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Rivera's future may be tied to Torre's

Rivera's future may be tied to Torre's

NEW YORK -- Joe Torre's future in New York holds implications that range well beyond the manager's office in Yankee Stadium. Whether or not Torre returns may also have a direct influence on who will pitch, who will catch, and who will close for the Yankees next season.

Mariano Rivera made the latter portion of that clear on Tuesday, when he said that his future in the Bronx could very well be linked with his manager's.

"I don't feel good about it," Rivera said of the possibility that Torre will not return to the Yankees next season. "I don't see why they're even thinking it. But I wish he's back, definitely. If you asked me what I want, I want him back."

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Rivera and Posada are two of the only four current Yankees -- Derek Jeter and Andy Pettitte are the others -- who have won four championships under Torre. They're two of the only Yankees to wear pinstripes even before Torre came along, so it's no surprise that they've formed a deeply rooted bond.

"It's going to be a good number," Rivera said when asked to what extent Torre's future will affect his own. "I won't tell you the number, but it will be a good number."

Rivera asked the Yankees to discuss a contract extension with him during Spring Training, but the Yankees declined. Now Rivera holds a fair share of leverage.

"I'm going to be open to hear all offers," Rivera said. "The Yankees had their opportunity, and didn't do nothing with it."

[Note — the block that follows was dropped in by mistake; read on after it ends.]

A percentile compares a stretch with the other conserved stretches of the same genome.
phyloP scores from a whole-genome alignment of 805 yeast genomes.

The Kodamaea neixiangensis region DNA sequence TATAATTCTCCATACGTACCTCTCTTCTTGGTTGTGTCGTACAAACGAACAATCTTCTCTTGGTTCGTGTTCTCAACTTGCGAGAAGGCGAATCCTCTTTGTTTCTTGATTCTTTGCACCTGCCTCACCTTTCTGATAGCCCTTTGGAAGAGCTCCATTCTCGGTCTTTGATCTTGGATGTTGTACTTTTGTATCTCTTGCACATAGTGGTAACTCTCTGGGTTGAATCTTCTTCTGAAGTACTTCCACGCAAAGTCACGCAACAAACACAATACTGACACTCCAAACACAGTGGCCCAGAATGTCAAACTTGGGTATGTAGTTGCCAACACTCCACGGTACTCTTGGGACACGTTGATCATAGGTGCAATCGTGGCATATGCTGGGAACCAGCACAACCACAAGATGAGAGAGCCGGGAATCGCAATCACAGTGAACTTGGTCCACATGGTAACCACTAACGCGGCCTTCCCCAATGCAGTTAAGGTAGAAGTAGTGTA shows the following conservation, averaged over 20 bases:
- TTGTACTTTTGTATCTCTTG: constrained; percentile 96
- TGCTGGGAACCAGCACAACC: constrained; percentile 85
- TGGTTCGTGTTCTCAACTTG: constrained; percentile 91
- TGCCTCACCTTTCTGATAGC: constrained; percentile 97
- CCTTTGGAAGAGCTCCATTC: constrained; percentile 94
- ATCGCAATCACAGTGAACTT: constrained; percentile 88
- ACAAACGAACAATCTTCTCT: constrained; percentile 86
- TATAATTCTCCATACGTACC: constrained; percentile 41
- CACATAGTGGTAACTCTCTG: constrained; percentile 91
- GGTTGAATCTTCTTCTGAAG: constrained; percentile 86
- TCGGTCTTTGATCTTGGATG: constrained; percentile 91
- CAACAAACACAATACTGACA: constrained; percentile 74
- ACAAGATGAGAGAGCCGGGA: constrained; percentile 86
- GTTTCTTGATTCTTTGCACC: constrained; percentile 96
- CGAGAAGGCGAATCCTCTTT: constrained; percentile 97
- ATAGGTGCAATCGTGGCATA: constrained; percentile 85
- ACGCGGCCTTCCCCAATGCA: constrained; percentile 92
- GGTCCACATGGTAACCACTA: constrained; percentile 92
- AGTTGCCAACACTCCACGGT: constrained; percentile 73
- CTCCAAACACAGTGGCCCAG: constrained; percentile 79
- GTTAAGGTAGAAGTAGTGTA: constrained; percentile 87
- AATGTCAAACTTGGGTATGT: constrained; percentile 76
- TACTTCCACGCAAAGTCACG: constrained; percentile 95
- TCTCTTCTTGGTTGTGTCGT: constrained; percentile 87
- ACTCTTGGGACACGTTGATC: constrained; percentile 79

Rivera, like Posada, is eligible to file for free agency after the World Series, and he gave no indications that he would forego that right. He said he would be willing to listen to the Yankees in the interim, while the team retains exclusive rights to negotiate with their closer. Yet, he wouldn't say whether he'd consider signing a new contract before seeing what other teams have to say -- and before knowing the future of his manager.

The question of whether Torre, whose contract has expired, will be invited back is based on comments made last week by owner George Steinbrenner and the Yankees' playoff loss to Cleveland, their third consecutive Division Series defeat.

Rivera just completed one of the worst statistical seasons of his career, posting a 3.15 ERA -- his highest mark since his rookie season in 1995 -- and allowing nearly a hit per inning. He'll turn 38 years old next month.

And while his best seasons are likely behind him, he still remains among the most feared closers in the game. With the Yankees expecting a relatively young pitching staff to return next season, Rivera's value remains quite high.

"The way he goes about his business is pretty simple," reliever Ron Villone said. "Everything he does is pretty simple. But it's also kind of magnificent when you look at the outcome. I don't think you'll probably ever see that again."

Nor would the Yankees want to see him in anything other than pinstripes. They certainly hold some sort of advantage, as Rivera has played all 13 years of his career in the Bronx and would love to finish it there as well. He said he wants his next contract to be his last.

But the hometown lure doesn't seem to hold as much weight as the Torre lure. And that's an important offshoot the Yankees have to consider.

"I've been with Joe for so many years, and the kind of person that he has been for me and for my teammates, it's been great," Rivera said. "The thing is, I don't see why they had to put him in this position."

That's precisely why Rivera also said he's content to wait, and see precisely what direction the Yankees take. For now, he'll proceed as if this were a normal offseason, even joking with reporters to come visit his suburban New Rochelle, N.Y., restaurant.

One reporter shot back, asking if he really needed the money. Rivera smiled.

"I don't have a job," he laughed.

Anthony DiComo is an associate reporter for MLB.com. This story was not subject to the approval of Major League Baseball or its clubs.

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